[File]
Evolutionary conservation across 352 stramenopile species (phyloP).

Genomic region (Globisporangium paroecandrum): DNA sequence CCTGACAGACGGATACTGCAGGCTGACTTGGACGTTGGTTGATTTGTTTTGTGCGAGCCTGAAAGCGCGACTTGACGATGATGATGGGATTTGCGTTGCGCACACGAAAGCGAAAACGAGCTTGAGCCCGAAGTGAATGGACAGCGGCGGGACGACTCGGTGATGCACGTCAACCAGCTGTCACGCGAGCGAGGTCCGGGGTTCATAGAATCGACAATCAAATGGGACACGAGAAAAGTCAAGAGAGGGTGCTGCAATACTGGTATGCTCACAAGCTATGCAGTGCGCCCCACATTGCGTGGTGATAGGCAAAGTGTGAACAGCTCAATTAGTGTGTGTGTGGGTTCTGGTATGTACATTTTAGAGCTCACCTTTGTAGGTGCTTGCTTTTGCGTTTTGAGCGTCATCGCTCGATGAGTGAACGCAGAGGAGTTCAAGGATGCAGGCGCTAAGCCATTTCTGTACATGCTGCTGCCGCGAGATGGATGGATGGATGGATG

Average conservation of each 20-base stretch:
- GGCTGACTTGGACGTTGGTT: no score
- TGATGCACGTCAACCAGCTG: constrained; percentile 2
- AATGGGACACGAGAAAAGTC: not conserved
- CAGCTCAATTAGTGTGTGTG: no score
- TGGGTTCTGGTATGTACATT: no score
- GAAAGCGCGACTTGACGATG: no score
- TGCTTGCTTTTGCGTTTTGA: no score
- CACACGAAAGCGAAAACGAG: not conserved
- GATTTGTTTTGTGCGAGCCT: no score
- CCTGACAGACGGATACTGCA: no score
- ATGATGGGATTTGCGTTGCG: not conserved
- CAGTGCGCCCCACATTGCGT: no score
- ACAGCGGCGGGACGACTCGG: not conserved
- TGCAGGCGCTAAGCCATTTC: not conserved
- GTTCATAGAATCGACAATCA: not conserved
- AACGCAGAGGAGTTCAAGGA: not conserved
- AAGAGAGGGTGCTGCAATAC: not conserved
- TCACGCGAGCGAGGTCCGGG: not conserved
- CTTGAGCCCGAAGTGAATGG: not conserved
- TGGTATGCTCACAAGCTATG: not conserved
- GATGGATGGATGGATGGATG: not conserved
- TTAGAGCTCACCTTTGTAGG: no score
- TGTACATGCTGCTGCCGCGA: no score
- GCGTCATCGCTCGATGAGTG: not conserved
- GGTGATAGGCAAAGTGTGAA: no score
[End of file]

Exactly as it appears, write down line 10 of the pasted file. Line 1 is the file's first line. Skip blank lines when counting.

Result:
- TGCTTGCTTTTGCGTTTTGA: no score